Friday, November 22 - Grocery Shopping, Tet Paul Trail, Volcano Sulfur Baths, Diamond Botanical Garden
I woke up and recorded yesterday’s account on my phone before we ventured out to the supermarket to get groceries. We’ve been burning through cash pretty quickly (as expected) and opted to save some cash by making all of our own meals for a couple of days.
We headed south, through Laborie and on to Vieux Fort. Verena had given us directions at dinner the night before. Upon arrival, we were actually pretty relieved that the supermarket was fairly similar to what we would have at home, albeit smaller. We grabbed breakfast, lunch, and dinner foods. We opted to get the same boxed milk imported from France and bacon imported from Barbados that Stephanie had bought for us when we stayed at La Batterie.
Upon checkout, our total rang up to $159.66 EC, or $59.13 USD. Unfortunately for us, we walked in with $57 in USD and maybe $1.75 in EC. We briefly discussed what we could put back (as we were some odd $1.50 USD short), but a kind man behind us gave is a $5 EC note to get us by. At first I refused, but he insisted that I take it, so I did. I gave him all of the change we got back and thanked him again.
It’s the little things.
We made our way back to the Waterlilly Cottage and made brunch — egg and turkey sandwiches with a side of quartered grapefruit.
We set off to hike the Tet Paul trail. It was a short drive north, and on the same side road as the Fond Doux Plantation, but instead of going there, you hang a left before the gate and take a windy road up the mountain.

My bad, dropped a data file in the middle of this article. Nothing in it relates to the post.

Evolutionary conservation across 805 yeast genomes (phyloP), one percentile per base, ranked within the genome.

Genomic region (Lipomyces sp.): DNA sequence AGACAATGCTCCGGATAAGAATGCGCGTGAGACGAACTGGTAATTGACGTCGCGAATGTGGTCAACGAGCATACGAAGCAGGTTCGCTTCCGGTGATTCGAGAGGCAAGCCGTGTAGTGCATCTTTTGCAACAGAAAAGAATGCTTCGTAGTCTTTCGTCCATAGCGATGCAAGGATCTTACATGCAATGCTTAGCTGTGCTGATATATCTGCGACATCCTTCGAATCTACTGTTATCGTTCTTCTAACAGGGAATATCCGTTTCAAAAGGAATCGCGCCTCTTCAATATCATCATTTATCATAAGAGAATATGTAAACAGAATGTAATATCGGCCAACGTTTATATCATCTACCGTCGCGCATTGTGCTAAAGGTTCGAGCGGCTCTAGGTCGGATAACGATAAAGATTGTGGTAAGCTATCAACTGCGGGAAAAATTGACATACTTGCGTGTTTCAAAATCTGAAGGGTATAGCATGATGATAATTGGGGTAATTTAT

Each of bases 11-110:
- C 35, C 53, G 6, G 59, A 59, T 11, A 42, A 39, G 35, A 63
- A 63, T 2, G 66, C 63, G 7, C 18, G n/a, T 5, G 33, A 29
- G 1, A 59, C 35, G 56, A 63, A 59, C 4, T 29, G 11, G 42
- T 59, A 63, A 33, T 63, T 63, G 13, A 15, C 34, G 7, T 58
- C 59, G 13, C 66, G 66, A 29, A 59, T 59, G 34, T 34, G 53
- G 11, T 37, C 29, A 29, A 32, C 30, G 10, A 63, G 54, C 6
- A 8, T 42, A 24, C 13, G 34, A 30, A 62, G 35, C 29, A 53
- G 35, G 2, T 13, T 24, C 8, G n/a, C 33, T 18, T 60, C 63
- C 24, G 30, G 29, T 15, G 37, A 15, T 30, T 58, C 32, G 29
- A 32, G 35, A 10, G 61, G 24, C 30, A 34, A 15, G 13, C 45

Tet Paul is at the end of the road. It was $10 US a person, and I paid with my VISA card because I was trying to conserve my cash. We went without a guide, which would have been extra.
The nature trail was beautifully maintained and provided us some of the best views we’ve had so far. The vantage points have you a couple thousand feet above sea level just a tad east of both of the Pitons (inland). We only saw a few other tourists. We were unfortunately making the climb in the heat of the day, so we did not see any parrots (I had read that sometimes you could see them here).
There was a rain storm on the southern tip of the island. I was surprised that despite being able to see Saint Vincent and the Grenadines from La Batterie, I was unable to see it from this higher vantage point [I’m pretty sure it was behind Gros Piton].
We left Tet Paul Trail feeling that our money was well spent, and headed off to the “drive through volcano” and sulfur springs.
Finding our way was not too hard, as it was just up the street and on our first right. Upon arrival, we paid our $30 USD entry for both of us to tour the volcano and take a dip in the mud baths.